Imperial Bedrooms

October 4, 2011


I was sceptical about a sequel to Less Than Zero, the scorching debut novel by Brett Easton Ellis written in the 80s while he was still at college. (Having written my uni dissertation on American Psycho, his take on the human cost of American capitalism, I have a bit of an interest in the work of Ellis)

If you can forgive the need to make the sequel also take place in a short period over Christmas in LA, when the protagonist has just returned from a period of time on the east coast, it is actually a reasonable read.

We find the characters of the first novel now middle aged and jaded. (This theme has resonance for me as I have recently made the mortifying discovery I am middle aged, and not the person I was at 22) The opening of the book casts Ellis as a friend of the group who wrote down what happened to them in the first novel. This is mentioned to explain how they all ended up at the premiere of the film version of the first novel, watching brat pack era movie stars play them. And unlike in the novel, one of them is killed off. Apparently the ‘real’ character was mortified to discover he was killed off.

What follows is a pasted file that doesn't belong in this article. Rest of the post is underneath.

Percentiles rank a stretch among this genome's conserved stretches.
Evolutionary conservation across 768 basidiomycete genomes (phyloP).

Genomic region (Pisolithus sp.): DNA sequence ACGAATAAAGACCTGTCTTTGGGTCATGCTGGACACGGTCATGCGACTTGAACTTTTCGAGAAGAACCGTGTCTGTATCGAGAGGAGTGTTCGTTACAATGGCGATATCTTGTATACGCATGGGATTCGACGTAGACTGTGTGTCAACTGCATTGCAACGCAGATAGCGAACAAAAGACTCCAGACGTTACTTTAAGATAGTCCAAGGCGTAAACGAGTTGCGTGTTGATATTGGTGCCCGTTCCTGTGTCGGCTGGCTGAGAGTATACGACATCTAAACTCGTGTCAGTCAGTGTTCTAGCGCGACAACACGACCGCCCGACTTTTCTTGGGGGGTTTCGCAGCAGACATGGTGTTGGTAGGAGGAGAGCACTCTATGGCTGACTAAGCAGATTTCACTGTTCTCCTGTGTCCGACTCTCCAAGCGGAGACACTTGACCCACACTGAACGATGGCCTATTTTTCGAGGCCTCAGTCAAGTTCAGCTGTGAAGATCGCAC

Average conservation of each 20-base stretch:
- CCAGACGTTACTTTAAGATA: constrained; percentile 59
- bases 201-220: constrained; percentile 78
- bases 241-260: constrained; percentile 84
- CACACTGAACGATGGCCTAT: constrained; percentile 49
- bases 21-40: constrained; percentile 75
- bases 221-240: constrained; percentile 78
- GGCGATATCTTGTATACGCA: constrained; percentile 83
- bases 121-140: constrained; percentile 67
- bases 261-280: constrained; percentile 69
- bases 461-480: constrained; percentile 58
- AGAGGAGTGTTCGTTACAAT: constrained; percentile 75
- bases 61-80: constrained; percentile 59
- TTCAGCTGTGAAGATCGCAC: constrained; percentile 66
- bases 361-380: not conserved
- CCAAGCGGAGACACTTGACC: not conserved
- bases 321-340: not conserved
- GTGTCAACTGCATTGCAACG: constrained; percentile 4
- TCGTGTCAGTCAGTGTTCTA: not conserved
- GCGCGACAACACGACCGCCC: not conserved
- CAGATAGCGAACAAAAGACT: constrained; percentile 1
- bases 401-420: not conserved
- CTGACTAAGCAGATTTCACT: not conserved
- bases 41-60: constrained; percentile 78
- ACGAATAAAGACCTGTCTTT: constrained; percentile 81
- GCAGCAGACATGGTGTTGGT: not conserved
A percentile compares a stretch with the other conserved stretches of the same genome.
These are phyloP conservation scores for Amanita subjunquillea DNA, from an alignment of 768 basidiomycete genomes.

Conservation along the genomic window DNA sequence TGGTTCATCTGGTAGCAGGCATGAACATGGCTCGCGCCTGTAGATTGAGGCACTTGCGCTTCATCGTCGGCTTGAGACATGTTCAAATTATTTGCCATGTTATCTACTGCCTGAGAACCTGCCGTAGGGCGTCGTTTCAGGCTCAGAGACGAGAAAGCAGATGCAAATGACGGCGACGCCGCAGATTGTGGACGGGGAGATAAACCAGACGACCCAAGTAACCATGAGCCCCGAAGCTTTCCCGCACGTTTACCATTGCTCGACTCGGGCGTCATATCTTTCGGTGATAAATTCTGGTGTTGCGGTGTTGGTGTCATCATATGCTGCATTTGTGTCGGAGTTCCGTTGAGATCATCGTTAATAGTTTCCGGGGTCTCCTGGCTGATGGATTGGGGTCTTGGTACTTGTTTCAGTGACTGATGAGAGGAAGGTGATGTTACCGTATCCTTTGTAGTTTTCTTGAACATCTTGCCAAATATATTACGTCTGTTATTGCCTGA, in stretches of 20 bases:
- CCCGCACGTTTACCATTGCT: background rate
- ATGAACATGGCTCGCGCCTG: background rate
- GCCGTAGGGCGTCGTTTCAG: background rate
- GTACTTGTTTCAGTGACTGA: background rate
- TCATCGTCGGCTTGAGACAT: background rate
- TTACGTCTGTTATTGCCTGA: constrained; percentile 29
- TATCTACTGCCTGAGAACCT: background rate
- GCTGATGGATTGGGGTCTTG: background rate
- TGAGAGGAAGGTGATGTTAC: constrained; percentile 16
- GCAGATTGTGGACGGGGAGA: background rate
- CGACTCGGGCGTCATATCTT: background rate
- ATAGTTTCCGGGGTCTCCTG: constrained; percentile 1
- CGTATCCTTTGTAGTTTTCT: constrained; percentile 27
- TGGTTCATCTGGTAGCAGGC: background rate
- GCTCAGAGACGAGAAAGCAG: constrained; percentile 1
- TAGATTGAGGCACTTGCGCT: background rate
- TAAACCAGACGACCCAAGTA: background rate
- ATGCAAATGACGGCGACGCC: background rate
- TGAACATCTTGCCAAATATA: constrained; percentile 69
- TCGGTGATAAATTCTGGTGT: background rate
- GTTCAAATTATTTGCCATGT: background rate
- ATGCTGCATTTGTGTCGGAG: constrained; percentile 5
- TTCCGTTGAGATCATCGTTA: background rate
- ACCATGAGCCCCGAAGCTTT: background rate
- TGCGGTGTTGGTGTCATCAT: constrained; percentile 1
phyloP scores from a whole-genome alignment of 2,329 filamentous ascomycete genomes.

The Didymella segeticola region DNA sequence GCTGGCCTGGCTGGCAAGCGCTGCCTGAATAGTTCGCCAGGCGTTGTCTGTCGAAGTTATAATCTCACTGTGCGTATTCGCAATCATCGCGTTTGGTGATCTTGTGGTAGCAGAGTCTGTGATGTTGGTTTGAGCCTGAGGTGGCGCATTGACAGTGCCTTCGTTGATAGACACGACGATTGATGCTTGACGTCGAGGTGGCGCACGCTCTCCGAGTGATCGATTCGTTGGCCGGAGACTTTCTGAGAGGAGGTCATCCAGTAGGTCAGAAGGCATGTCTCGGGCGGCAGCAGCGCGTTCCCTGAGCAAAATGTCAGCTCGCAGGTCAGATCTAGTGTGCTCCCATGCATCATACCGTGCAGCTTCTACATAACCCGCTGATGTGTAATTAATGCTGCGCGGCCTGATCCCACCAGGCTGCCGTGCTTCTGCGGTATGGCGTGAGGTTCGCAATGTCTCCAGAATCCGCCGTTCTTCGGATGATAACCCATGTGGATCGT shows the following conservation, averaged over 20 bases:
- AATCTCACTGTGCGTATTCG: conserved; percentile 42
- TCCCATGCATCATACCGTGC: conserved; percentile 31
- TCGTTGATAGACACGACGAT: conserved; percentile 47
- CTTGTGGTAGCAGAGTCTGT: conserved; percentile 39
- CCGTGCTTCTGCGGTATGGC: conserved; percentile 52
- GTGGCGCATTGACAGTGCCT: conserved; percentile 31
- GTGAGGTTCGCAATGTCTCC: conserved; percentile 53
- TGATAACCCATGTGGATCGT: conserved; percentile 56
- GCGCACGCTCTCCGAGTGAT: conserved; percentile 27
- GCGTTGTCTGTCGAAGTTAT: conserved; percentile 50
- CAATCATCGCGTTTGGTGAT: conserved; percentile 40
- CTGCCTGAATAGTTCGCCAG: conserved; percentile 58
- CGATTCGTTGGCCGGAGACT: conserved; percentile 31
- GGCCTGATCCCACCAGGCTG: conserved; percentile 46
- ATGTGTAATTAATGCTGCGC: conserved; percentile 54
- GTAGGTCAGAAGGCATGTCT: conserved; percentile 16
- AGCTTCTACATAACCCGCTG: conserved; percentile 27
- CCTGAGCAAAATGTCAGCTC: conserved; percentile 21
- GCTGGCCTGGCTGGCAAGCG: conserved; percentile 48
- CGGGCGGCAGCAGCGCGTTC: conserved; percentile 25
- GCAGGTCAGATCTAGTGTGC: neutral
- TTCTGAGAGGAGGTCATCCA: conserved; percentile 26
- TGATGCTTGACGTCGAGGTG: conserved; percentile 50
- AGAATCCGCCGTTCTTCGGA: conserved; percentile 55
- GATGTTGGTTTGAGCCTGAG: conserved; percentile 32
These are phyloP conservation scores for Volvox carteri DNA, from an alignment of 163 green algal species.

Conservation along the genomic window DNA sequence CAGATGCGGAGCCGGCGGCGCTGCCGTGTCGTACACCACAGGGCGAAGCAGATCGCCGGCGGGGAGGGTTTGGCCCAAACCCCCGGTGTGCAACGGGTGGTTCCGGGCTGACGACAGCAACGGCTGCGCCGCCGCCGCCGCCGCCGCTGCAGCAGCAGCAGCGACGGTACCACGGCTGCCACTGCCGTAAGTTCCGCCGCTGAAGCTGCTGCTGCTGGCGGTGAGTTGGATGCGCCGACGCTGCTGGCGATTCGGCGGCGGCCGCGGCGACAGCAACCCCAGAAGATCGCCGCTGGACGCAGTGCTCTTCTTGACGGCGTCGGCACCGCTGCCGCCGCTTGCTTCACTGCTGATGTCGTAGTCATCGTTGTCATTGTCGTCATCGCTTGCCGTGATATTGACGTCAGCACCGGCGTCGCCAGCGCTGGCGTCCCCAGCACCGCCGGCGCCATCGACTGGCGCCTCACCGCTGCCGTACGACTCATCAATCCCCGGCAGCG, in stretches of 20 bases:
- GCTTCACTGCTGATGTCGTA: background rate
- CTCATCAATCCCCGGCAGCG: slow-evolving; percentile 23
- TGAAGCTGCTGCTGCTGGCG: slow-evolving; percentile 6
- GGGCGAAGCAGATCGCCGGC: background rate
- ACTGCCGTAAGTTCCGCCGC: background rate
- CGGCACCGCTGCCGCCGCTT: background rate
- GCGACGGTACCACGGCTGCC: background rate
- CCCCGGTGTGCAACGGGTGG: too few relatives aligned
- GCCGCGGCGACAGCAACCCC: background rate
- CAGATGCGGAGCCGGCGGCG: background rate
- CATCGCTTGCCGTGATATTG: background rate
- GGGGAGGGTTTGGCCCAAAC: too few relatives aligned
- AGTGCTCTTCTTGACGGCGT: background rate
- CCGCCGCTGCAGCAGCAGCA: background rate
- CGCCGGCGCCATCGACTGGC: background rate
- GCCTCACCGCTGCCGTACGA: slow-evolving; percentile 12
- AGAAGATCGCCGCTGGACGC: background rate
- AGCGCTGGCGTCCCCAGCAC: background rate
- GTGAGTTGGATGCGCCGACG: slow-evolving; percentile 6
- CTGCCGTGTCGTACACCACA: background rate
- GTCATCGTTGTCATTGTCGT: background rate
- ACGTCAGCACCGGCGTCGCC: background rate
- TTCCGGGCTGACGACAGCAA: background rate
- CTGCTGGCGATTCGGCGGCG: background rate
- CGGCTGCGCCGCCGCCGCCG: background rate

The examination of what the Less Than Zero characters became is interesting, particularly for those who have followed the career of Ellis. The novel is really readable (unlike Glamarama, which I have still never finished). At some point (the vanishing point?) I would like to read Less Than Zero again, quickly followed by Imperial Bedrooms, as I think that would show just how good the first novel is and give an exact measurement of whether the sequel stands real comparison to the debut novel, which was one of the best fiction written in the 1980s.

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